Physiotherapy can be an excellent way of maintaining optimal physical strength, but often pilates is only known as a fitness regime and not often understood how beneficial it can be as a combined physiotherapy treatment.
History of Pilates
Physical trainer Joseph Pilates created Pilates in the 1920s for rehabilitation. Some of the first people treated by the concept of Pilates were dancers and soldiers who had returned from war. The objective of Pilates is a coordination of mind, body and spirit through building strength and control with precise exercises which concentrate on strengthening the body with an emphasis on core strength.
Clinical Vs Fitness Pilates
For most people, there is some confusion about the difference between clinical and fitness pilates. When a patient receives a clinical pilates program, they are receiving a specifically tailored program based on their specific injury, disease or body issue. Fitness pilates classes, on the other hand, are run in a class environment, and everyone does the same movements, so the focus is on the exercise rather than a specific purpose.
Clinical pilates is a patient-specific treatment and the exercises are designed to help manage pain and heal injuries, not just strengthen the body. A fitness pilates instructor is not qualified to prescribe clinical pilates as a physiotherapy treatment.
When you are prescribed a tailored treatment plan, your physiotherapist will work on specific movements to help ease your pain and not exercises that could make your pain worse. Examples can be when a patient has an injury on one side of the body only. Weakness and tightness can occur, causing pressure on the spine and core. A physiotherapist will work on balancing out this in the body, so strength returns evenly throughout the body.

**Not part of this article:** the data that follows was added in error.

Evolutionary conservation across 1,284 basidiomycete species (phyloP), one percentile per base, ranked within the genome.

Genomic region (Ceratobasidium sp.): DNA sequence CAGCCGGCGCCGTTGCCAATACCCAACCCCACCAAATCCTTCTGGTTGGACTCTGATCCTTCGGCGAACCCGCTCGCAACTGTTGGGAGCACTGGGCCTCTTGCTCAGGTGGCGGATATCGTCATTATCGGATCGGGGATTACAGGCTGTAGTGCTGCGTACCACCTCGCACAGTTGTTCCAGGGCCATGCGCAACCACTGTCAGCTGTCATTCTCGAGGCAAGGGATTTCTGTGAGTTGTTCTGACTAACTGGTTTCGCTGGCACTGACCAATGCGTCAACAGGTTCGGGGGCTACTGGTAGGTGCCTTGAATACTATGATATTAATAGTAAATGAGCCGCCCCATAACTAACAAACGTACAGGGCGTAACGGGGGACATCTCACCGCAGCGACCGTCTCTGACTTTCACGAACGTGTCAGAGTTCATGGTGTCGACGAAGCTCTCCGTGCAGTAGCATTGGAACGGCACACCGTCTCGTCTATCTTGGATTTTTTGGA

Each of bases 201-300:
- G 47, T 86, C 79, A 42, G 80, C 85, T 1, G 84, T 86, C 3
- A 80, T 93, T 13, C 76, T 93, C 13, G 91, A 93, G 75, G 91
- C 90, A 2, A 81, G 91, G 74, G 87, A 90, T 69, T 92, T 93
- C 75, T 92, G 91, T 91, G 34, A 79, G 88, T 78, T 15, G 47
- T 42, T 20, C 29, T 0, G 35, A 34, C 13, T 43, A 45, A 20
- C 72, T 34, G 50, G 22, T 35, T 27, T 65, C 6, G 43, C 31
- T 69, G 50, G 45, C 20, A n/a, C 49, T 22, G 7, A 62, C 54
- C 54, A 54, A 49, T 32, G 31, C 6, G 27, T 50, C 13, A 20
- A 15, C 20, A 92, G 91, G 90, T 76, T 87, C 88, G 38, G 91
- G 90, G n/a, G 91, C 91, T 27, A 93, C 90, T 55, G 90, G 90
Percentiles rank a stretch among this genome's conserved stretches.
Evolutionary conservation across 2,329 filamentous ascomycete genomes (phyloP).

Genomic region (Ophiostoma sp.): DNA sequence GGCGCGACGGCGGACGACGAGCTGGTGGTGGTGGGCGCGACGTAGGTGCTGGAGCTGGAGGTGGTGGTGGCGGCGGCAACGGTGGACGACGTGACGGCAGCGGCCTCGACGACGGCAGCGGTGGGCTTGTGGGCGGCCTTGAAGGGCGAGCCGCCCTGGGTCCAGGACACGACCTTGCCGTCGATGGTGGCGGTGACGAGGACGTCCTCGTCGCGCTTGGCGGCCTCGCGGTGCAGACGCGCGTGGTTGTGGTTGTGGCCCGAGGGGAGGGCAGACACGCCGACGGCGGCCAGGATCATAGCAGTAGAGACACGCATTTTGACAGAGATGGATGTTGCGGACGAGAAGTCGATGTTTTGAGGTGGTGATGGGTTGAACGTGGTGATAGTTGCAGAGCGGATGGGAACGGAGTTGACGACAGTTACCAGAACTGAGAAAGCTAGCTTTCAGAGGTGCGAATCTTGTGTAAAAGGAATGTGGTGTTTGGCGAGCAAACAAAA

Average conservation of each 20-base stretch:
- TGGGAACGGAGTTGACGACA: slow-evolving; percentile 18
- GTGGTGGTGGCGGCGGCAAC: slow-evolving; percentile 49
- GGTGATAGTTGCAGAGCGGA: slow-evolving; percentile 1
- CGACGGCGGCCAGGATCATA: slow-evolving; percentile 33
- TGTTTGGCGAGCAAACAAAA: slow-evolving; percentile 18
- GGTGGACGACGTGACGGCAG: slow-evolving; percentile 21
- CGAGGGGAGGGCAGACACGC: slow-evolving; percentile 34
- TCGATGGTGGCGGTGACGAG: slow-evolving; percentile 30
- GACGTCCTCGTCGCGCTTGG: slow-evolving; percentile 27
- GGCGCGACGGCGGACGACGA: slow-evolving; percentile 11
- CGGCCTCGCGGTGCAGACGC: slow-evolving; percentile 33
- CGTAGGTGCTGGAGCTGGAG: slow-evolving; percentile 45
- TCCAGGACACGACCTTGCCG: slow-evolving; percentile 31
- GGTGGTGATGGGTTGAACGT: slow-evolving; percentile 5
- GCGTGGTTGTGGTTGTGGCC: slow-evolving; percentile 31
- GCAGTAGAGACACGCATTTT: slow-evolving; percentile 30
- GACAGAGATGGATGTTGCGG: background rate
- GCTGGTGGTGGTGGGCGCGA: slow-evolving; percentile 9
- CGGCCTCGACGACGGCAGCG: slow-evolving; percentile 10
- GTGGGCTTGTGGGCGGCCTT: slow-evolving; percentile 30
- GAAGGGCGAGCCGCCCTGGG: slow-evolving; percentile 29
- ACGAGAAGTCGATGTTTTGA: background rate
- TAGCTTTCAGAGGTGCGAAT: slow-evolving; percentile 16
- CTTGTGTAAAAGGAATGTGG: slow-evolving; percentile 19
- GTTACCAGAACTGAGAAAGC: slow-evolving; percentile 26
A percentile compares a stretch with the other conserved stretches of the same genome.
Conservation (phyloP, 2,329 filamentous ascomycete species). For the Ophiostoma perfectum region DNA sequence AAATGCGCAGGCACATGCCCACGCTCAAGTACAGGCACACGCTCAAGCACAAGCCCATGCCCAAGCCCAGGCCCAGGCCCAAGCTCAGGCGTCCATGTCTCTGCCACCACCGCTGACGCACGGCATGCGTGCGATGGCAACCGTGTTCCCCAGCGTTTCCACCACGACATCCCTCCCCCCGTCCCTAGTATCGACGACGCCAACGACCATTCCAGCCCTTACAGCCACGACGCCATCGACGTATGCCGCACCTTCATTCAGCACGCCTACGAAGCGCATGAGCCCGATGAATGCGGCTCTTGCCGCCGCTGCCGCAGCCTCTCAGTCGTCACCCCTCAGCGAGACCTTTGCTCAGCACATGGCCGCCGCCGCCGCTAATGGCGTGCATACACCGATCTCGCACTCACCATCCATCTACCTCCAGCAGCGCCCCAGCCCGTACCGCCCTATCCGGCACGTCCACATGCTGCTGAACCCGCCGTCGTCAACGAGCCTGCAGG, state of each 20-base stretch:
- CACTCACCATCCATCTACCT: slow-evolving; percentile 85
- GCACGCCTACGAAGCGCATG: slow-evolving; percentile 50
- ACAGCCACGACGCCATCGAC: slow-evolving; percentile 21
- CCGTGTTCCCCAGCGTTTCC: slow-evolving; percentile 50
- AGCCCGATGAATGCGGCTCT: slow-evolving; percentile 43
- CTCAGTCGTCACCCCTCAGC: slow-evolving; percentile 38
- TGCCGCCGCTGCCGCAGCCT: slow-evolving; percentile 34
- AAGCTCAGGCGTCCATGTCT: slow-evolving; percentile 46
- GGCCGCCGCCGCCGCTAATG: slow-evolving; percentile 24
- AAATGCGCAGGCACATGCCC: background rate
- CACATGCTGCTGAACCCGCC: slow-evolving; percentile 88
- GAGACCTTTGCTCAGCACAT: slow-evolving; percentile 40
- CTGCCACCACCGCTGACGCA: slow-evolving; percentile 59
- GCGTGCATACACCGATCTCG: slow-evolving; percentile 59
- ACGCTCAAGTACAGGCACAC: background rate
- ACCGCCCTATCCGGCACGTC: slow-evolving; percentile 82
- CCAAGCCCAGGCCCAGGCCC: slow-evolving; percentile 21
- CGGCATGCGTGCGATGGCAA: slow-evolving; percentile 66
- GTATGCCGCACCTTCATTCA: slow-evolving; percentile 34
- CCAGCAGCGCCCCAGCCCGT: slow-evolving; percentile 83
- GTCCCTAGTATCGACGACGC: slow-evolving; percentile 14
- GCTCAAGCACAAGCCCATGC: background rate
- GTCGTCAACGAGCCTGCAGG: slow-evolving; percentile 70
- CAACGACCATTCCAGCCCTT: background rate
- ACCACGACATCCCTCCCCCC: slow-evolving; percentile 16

Pilates for Rehabilitation
While pilates is effective for general health and wellbeing, it’s also excellent for rehabilitation.
Some common conditions where physiotherapists will use Pilates as a form of rehabilitation are:
- Lower Back Pain: including sprains, strains, arthritis/degenerative changes, and disc or nerve involvement.
- Posture Impairments: including kyphosis, scoliosis and workplace/ergonomic-related pain.
- Neck Pain: including whiplash, strain, arthritis/degenerative changes, and disc or nerve involvement.
- Patellofemoral Pain Syndrome
- Women’s Health and Postpartum: including diastasis recti, abdominal and pelvic floor weakness.
- Most orthopaedic injuries: include injuries to the shoulder, hip, knee, foot and ankle.
6 health benefits of Pilates
There are many general health benefits of Pilates due to its focus on core strength, posture and flexibility. Some of the main improvements it can make for you are:
Posture: The exercises in pilates are designed to always have your body in alignment, which helps your overall posture and is especially beneficial if you suffer from lower back pain.
Muscle tone: Pilates is very effective at using muscles you wouldn’t usually use in your daily life, in a way that tones and lengthens the muscles. It’s especially useful for older people or people who have been inactive due to surgery or weight gain and who have already lost some muscle tone.
Flexibility: With age, we tend to lose flexibility, and pilates allows you to regain flexibility in a way that is gradual, and not harmful. Flexibility is essential for avoiding injuries as we age and helps with recovery when injured.
Core strength: Pilates works the core muscles in many exercises, and one of the benefits of a strong core is flat abdominal muscles when used regularly.
Balance: Balance is more than physical, it’s a mind-body connection, and pilates exercises can help you improve your overall flexibility and restore mind-body balance.
Reduces stress: Like yoga, pilates needs concentration and a focus on breathing techniques which calms the mind becoming an excellent way to reduce stress.